Four People Charged, Fifth Pleads Guilty, In $4.5 Million Health Care Fraud Conspiracy Targeting State Health Benefits Programs
CAMDEN, N.J. – Four people, including two doctors, are scheduled to appear in court today on charges they defrauded New Jersey state health benefits programs and other insurers of $4.5 million by submitting fraudulent claims for medically unnecessary prescriptions, U.S. Attorney Craig Carpenito announced. A fifth individual, a physician’s assistant, has pleaded guilty to participating in the health care fraud conspiracy.
Steven Monaco, 37, of Sewell, New Jersey; Daniel Oswari M.D., 48, of Bordentown, New Jersey; Michael Goldis D.O., of Mt. Laurel, New Jersey; and Aaron Jones, 25, of Willingboro, New Jersey, were all charged in a 33-count indictment with conspiracy to commit health care fraud and wire fraud. Monaco, Oswari, and Goldis also were each charged with individual acts of health care fraud and wire fraud, and Jones was charged with 10 false statement counts. Monaco and Oswari were charged with a conspiracy involving kickbacks for referrals for laboratory work.
The cases are assigned to U.S. District Judge Robert B. Kugler in Camden. The indicted defendants are expected to appear today before U.S. Magistrate Judge Karen M. Williams in Camden federal court.
According to the indictment:
Compounded medications are specialty medications mixed by a pharmacist to meet the specific medical needs of an individual patient. Although compounded drugs are not approved by the Food and Drug Administration (FDA), they are properly prescribed when a physician determines that an FDA-approved medication does not meet the health needs of a particular patient, such as if a patient is allergic to a dye or other ingredient.
From January 2014 through April 2016, the conspirators recruited individuals in New Jersey to obtain very expensive and medically unnecessary compounded medications from a Louisiana pharmacy, identified in the indictment as the “Compounding Pharmacy 1,” and a Pennsylvania pharmacy, identified in the indictment as “Compounding Pharmacy 2.” The conspirators learned that certain compound medication prescriptions – including pain, scar, antifungal, and libido creams, as well as vitamin combinations – were reimbursed for thousands of dollars for a one-month supply.
The conspirators also learned that some New Jersey state and local government and education employees, including teachers, firefighters, municipal police officers, and state troopers, had insurance coverage for these particular compound medications. An entity referred to in the indictment as the “Pharmacy Benefits Administrator” provided pharmacy benefit management services for the State Health Benefits Program, which covers qualified state and local government employees, retirees, and eligible dependents, and the School Employees’ Health Benefits Program, which covers qualified local education employees, retirees, and eligible dependents, and other insurance plans. The Pharmacy Benefits Administrator would pay prescription drug claims and then bill the State of New Jersey or the other insurance plans for the amounts paid.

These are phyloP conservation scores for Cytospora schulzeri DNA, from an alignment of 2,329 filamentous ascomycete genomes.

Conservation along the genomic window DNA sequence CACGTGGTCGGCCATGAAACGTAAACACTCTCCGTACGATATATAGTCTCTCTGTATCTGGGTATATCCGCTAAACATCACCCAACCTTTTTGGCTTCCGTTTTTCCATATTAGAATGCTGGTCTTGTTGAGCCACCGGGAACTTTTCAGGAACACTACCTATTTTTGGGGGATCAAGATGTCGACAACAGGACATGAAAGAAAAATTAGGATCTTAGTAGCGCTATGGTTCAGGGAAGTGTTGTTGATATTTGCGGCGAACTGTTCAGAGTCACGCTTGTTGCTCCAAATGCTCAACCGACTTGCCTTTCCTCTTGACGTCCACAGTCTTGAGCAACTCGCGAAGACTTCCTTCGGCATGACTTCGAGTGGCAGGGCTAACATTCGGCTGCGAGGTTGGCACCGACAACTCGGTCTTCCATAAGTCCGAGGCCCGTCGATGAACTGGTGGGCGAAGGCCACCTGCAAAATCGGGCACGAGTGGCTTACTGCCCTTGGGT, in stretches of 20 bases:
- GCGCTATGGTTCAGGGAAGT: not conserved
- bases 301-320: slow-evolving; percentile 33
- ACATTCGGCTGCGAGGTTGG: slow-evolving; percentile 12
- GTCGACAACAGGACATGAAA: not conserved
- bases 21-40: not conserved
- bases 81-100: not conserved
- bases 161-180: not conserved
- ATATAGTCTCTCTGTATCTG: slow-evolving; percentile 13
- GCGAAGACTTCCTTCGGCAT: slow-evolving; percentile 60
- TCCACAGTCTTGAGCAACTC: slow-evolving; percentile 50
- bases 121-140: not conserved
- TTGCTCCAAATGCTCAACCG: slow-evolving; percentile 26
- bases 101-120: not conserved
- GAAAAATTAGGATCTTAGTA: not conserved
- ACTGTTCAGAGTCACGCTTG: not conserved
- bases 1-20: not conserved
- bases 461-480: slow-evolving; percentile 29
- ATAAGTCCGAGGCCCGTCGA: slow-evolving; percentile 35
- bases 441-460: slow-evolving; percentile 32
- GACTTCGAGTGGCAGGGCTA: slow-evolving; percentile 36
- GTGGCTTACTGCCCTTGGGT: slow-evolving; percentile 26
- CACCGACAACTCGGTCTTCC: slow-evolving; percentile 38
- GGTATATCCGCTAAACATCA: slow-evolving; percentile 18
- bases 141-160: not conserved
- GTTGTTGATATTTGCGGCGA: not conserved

Richard Zappala, who previously pleaded guilty to conspiracy to commit health care fraud, had agreements to receive a percentage of the amount that Compounding Pharmacies 1 and 2 received for prescriptions obtained by Zappala and his associates. Zappala had Monaco and other conspirators find people who would agree to receive prescriptions for compounded medications. Zappala’s sentencing is scheduled for Nov. 13, 2019.
The conspirators recruited public employees and others covered by the Pharmacy Benefits Administrator to fraudulently obtain compounded medications from Compounding Pharmacies 1 and 2 without any evaluation or determination by a medical professional that the medications were medically necessary. The defendants paid individuals to agree to receive prescription medications from the Compounding Pharmacy. The defendants completed prescriptions for these individuals and selected the most expensive medications with the highest number of refills to obtain the highest possible insurance reimbursement. The conspirators would have prescriptions signed by a doctor or medical professional who did not examine the patients or determine that the medications were medically necessary. Monaco paid kickbacks to Dr. Oswari and another medical professional to reward them for signing prescriptions, and Zappala paid Dr. Goldis for signing prescriptions. Jones, who was a medical assistant in Goldis’ office, also forged Goldis’ signature on other prescriptions.